The greatest enemy of Nazism was not, in Hitler's view, liberal democracy, which was already on the verge of collapse. It was rather the rival Weltanschauung, Marxism (which for him embraced Social Democracy as well as Communism), with its insistence on internationalism and class conflict. Behind Marxism he saw the greatest enemy of all, the Jew, who was for Hitler the very incarnation of evil, a mythical figure into which he projected all that he feared and hated. (See Jewish.)

During Hitler's absence in prison the Nazi Party disintegrated through internal dissension. In the task of reconstruction after his release, he faced difficulties that had not existed before 1923. Economic stability had been achieved by currency reform and the Dawes Plan; the republic had become more respectable. Hitler was forbidden to make speeches, first in Bavaria, then in many other German states (these prohibitions remained in force until 1927-28). Nevertheless, the party grew slowly in numbers, and in 1926 Hitler successfully established his position against Gregor Strasser, who had built up a rival Nazi movement in north Germany.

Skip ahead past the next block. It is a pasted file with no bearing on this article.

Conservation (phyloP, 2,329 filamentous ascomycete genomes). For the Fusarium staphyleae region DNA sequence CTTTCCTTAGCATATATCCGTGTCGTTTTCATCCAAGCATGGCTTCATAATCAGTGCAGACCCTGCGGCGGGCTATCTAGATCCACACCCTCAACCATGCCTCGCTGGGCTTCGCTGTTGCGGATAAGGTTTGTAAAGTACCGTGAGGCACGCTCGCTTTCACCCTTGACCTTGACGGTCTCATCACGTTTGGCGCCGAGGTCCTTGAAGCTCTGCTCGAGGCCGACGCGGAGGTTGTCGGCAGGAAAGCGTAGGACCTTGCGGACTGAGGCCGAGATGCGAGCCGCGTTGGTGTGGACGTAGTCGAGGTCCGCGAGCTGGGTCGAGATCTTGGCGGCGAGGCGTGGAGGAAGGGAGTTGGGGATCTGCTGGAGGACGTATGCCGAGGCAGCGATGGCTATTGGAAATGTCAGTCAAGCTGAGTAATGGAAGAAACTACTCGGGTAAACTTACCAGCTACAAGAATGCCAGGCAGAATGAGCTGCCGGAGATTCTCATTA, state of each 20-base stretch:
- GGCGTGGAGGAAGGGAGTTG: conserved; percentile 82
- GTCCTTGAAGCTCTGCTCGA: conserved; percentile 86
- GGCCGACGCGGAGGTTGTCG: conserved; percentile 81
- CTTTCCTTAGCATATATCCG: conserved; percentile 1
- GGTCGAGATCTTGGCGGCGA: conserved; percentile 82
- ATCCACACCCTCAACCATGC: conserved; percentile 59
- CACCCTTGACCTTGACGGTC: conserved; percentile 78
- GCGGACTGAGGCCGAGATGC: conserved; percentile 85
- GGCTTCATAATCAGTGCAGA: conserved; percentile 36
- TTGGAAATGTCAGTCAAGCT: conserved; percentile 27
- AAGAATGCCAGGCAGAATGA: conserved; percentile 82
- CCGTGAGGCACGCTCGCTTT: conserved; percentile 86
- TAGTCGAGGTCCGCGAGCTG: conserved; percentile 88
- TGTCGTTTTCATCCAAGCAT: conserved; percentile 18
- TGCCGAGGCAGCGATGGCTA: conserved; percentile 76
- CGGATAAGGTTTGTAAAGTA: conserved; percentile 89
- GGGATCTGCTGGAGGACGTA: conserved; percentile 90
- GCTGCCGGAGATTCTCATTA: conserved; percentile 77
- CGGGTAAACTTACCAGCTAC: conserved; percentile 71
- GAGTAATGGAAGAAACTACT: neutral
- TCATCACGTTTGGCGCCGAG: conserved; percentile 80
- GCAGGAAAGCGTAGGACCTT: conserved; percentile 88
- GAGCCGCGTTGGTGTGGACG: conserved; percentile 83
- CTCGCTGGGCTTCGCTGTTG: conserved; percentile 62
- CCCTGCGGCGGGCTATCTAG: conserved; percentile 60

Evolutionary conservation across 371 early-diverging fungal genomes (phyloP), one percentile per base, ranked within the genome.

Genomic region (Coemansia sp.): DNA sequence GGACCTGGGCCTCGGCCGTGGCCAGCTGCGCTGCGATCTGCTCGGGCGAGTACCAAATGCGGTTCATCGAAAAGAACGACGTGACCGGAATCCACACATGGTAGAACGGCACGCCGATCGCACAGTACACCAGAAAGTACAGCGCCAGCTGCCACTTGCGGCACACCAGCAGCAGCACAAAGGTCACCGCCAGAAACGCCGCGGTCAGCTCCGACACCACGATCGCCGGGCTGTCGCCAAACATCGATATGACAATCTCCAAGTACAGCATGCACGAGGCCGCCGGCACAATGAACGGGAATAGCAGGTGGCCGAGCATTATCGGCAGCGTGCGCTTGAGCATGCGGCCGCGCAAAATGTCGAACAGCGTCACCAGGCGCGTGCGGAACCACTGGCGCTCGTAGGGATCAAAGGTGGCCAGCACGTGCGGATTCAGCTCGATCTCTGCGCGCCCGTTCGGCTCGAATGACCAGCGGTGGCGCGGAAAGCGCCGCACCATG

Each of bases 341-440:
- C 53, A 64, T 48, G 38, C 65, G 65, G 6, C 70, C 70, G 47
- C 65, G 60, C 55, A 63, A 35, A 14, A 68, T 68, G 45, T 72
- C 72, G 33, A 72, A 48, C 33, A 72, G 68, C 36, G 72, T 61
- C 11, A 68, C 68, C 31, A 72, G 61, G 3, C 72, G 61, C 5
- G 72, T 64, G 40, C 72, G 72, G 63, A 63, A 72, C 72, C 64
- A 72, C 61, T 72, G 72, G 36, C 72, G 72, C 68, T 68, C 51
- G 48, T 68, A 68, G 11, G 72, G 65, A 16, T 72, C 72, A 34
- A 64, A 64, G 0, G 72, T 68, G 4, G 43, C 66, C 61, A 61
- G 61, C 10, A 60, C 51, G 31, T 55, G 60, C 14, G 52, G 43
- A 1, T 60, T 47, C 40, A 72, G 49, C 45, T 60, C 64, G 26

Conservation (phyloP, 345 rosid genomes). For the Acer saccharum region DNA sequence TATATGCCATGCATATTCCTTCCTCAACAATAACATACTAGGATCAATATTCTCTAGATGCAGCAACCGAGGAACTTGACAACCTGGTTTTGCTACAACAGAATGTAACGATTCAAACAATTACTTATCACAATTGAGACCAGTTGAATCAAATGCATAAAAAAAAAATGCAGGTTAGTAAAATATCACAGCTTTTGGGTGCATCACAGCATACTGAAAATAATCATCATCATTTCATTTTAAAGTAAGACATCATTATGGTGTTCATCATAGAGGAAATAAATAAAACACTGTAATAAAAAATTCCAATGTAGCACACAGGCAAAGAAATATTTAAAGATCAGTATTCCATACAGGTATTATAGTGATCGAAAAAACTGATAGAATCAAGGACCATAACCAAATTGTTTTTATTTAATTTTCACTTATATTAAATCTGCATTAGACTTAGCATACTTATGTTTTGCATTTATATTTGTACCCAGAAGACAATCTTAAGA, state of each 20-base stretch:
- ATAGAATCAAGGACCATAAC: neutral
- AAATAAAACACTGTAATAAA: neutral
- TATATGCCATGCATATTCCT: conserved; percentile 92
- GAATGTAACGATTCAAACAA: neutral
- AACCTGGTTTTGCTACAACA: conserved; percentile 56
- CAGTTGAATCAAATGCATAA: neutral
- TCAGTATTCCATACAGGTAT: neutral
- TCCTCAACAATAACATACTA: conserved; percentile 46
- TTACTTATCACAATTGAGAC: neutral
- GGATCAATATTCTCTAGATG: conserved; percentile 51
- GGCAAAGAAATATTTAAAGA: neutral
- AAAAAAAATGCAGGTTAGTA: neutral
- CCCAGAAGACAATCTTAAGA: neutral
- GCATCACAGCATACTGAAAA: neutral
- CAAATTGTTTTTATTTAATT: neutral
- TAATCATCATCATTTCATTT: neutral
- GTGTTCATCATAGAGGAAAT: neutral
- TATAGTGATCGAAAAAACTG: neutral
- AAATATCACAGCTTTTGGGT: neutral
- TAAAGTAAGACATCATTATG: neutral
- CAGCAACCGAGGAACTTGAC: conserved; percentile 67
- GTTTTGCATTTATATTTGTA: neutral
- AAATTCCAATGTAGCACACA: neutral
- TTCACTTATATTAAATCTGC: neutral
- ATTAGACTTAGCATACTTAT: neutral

The slump of 1929 opened a new period of economic and political instability. Hitler made an alliance with the Nationalist Alfred Hugenberg in a campaign against the Young Plan. Through it Hitler was able for the first time to reach a nationwide audience with the help of Hugenberg's Nationalist Party organization and the newspapers it controlled. It also enabled him to commend himself as a gifted agitator to the magnates of business and industry who controlled political funds and were anxious to use them to establish a strong right-wing, anti-working-class government. The subsidies he received from the industrialists placed his party on a secure financial footing and enabled him to make effective his emotional appeal to the lower middle class and the unemployed, based on the proclamation of his faith that Germany would awaken from its sufferings to reassert its natural greatness. Like his later intrigues with the conservatives, Hitler's dealings with Hugenberg and the industrialists exemplify his skill in using those who sought to use him.